Kamila Shamsie: Why I signed the artists’ pledge for Palestine

On Saturday 14 February, a 600 word piece was published in the Guardian Saturday Review by novelist and pledge signatory, Kamila Shamsie, which we reproduce in full here:

Kamila Shamsie 14.02.15It doesn’t take long in the West Bank and Jerusalem to work out that ‘apartheid’ is the only word that will do. It is present in the extensive infrastructure of military might, 3G phone coverage (not allowed to Palestinian mobile providers), and no-Arabs-permitted bus routes that cater to settlers in the West Bank whose presence there is illegal. It is present in the implementation of laws that make it virtually impossible for Palestinian residents of Jerusalem to acquire residence permits for their spouses from the West Bank and Gaza. It is present in the security checkpoint in the middle of a once-busy market street in Hebron where Israeli guards inspect your paperwork to make sure you aren’t Palestinian – absolutely everyone else is allowed through. It is present, most starkly, in the Separation Wall.

Other forms of apartheid exist, of course, starting with the gender apartheid of Saudi Arabia. But the rest of the world is placed in a unique position vis a vis Palestine, as it previously was vis a vis South Africa, because the call to participate in the BDS (Boycott, Divestment and Sanctions) movement comes from inside Palestinian civil society. No comparable call has been made by the women of Saudi Arabia, the Baloch of Pakistan, the Kashmiris under Indian occupation etc. It is the ‘boycott’ part, as it applies to culture and academia, that seems to cause the most unease. Even so, more than 700 artists, including Mike Leigh, Kate Tempest, Gillian Slovo, Brian Eno, Alexei Sayle have signed a pledge to accept neither invitation nor funding from any institution linked to the Israeli government until Israel complies with international law and principles of human rights. I don’t know how many of those 700 plus stand by the broader principles of BDS, but certainly quite a number do – including me. It’s worth pointing out that BDS has refined the South African principles of boycott and doesn’t targets individual artists according to the content of their work, the beliefs they espouse, or any domestic sources of funding they utilise. It is when Israelis use state funding to travel abroad that BDS kicks in. It isn’t culture per se but the use of culture as a propaganda tool by the Israeli government that BDS targets.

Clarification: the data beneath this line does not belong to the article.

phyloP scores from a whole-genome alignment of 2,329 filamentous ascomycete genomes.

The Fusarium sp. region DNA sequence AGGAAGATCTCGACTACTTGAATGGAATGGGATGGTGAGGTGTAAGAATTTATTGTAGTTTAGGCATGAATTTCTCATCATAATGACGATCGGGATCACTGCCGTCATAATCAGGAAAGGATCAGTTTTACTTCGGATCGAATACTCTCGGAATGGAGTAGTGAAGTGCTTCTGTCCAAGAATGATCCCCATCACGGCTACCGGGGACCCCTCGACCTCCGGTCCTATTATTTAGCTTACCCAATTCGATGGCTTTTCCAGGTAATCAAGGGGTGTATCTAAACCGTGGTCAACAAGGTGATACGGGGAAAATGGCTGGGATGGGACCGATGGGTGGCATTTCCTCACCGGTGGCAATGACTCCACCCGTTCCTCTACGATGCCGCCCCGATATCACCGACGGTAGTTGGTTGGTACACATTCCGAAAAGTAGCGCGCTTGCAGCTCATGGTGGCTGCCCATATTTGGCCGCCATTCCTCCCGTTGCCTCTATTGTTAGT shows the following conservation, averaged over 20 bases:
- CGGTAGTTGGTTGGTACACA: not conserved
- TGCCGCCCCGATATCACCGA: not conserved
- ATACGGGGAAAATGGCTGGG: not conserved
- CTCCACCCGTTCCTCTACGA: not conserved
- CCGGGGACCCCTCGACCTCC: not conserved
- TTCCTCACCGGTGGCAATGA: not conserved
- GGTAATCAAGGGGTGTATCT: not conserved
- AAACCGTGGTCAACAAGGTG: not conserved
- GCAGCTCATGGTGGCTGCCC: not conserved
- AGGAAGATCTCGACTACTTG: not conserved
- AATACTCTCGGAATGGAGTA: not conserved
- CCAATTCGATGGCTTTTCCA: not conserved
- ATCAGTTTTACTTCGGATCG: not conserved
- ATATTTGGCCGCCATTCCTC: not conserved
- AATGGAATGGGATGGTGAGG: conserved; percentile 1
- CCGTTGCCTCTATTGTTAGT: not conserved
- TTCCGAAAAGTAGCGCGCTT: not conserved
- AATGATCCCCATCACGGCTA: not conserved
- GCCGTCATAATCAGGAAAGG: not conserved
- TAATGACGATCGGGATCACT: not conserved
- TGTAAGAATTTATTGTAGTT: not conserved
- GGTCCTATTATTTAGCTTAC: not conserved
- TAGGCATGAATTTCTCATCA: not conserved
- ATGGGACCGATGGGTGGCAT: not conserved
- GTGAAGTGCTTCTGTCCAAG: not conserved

The Israeli activist Ofer Neiman, from the group Boycott from Within, recently participated in a boycott discussion in London and read out parts of a contract, revealed by the Israeli poet Yitzhak Laor in 2008, that Israeli artists who accepted state funding to travel abroad were required to sign. It included such clauses as ‘The service provider is aware that the purpose of ordering services from him is to promote the policy interests of the State of Israel via culture and art.’ Within the Israeli Ministry of Foreign Affairs there is a department responsible for ‘attaining prominence and high exposure abroad for Israel’s cultural and scientific activity, as an important tool for the promotion of its political interests.’ Taking the line that artists who accept Israeli state funding abroad should be allowed to be kept out of politics starts to look a little ridiculous in the face of all this.

Neiman’s voice is, of course, also an important one for its reminder that a nation is not indistinguishable from its government – you may hold the strongest of ties with the former while de-linking yourself from the latter. Ultimately for me it comes down to this: if a beleaguered civil society asks you to participate in non-violent pressure tactics that have proved successful elsewhere, on what grounds do you refuse? Kamila Shamsie has written the forward to The Case for a Cultural Boycott of Israel (available to buy here)

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